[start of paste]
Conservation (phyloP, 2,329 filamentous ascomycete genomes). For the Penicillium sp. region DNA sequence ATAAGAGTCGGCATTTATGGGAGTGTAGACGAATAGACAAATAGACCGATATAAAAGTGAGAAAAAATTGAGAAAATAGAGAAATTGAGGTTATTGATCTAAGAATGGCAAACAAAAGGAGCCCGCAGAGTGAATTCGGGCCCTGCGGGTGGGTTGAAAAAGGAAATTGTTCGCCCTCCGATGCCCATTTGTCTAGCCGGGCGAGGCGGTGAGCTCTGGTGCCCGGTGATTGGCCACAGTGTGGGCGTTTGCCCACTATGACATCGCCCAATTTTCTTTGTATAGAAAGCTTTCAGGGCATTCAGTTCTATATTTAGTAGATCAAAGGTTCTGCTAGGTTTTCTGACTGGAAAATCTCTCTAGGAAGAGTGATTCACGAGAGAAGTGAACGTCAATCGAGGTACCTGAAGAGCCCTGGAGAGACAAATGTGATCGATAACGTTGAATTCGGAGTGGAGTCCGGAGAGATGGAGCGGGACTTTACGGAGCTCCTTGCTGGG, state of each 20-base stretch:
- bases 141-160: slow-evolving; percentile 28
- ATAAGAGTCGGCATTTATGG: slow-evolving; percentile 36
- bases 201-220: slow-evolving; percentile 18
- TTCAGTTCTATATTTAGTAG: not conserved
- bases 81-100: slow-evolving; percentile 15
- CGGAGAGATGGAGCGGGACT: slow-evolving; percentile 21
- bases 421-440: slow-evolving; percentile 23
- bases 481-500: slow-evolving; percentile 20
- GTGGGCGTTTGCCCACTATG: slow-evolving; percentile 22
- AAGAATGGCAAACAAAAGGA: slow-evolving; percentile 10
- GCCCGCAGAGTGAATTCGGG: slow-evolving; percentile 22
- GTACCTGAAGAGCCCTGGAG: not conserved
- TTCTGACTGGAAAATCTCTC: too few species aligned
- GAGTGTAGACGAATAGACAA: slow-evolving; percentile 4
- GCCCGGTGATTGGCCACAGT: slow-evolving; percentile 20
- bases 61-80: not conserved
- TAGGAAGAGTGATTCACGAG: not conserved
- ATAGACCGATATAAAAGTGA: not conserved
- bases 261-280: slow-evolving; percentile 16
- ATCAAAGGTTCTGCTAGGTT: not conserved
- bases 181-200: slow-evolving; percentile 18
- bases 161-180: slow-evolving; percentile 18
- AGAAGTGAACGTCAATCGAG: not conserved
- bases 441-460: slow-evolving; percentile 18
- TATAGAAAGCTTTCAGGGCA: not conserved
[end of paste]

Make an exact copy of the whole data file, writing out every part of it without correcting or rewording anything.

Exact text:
Conservation (phyloP, 2,329 filamentous ascomycete genomes). For the Penicillium sp. region DNA sequence ATAAGAGTCGGCATTTATGGGAGTGTAGACGAATAGACAAATAGACCGATATAAAAGTGAGAAAAAATTGAGAAAATAGAGAAATTGAGGTTATTGATCTAAGAATGGCAAACAAAAGGAGCCCGCAGAGTGAATTCGGGCCCTGCGGGTGGGTTGAAAAAGGAAATTGTTCGCCCTCCGATGCCCATTTGTCTAGCCGGGCGAGGCGGTGAGCTCTGGTGCCCGGTGATTGGCCACAGTGTGGGCGTTTGCCCACTATGACATCGCCCAATTTTCTTTGTATAGAAAGCTTTCAGGGCATTCAGTTCTATATTTAGTAGATCAAAGGTTCTGCTAGGTTTTCTGACTGGAAAATCTCTCTAGGAAGAGTGATTCACGAGAGAAGTGAACGTCAATCGAGGTACCTGAAGAGCCCTGGAGAGACAAATGTGATCGATAACGTTGAATTCGGAGTGGAGTCCGGAGAGATGGAGCGGGACTTTACGGAGCTCCTTGCTGGG, state of each 20-base stretch:
- bases 141-160: slow-evolving; percentile 28
- ATAAGAGTCGGCATTTATGG: slow-evolving; percentile 36
- bases 201-220: slow-evolving; percentile 18
- TTCAGTTCTATATTTAGTAG: not conserved
- bases 81-100: slow-evolving; percentile 15
- CGGAGAGATGGAGCGGGACT: slow-evolving; percentile 21
- bases 421-440: slow-evolving; percentile 23
- bases 481-500: slow-evolving; percentile 20
- GTGGGCGTTTGCCCACTATG: slow-evolving; percentile 22
- AAGAATGGCAAACAAAAGGA: slow-evolving; percentile 10
- GCCCGCAGAGTGAATTCGGG: slow-evolving; percentile 22
- GTACCTGAAGAGCCCTGGAG: not conserved
- TTCTGACTGGAAAATCTCTC: too few species aligned
- GAGTGTAGACGAATAGACAA: slow-evolving; percentile 4
- GCCCGGTGATTGGCCACAGT: slow-evolving; percentile 20
- bases 61-80: not conserved
- TAGGAAGAGTGATTCACGAG: not conserved
- ATAGACCGATATAAAAGTGA: not conserved
- bases 261-280: slow-evolving; percentile 16
- ATCAAAGGTTCTGCTAGGTT: not conserved
- bases 181-200: slow-evolving; percentile 18
- bases 161-180: slow-evolving; percentile 18
- AGAAGTGAACGTCAATCGAG: not conserved
- bases 441-460: slow-evolving; percentile 18
- TATAGAAAGCTTTCAGGGCA: not conserved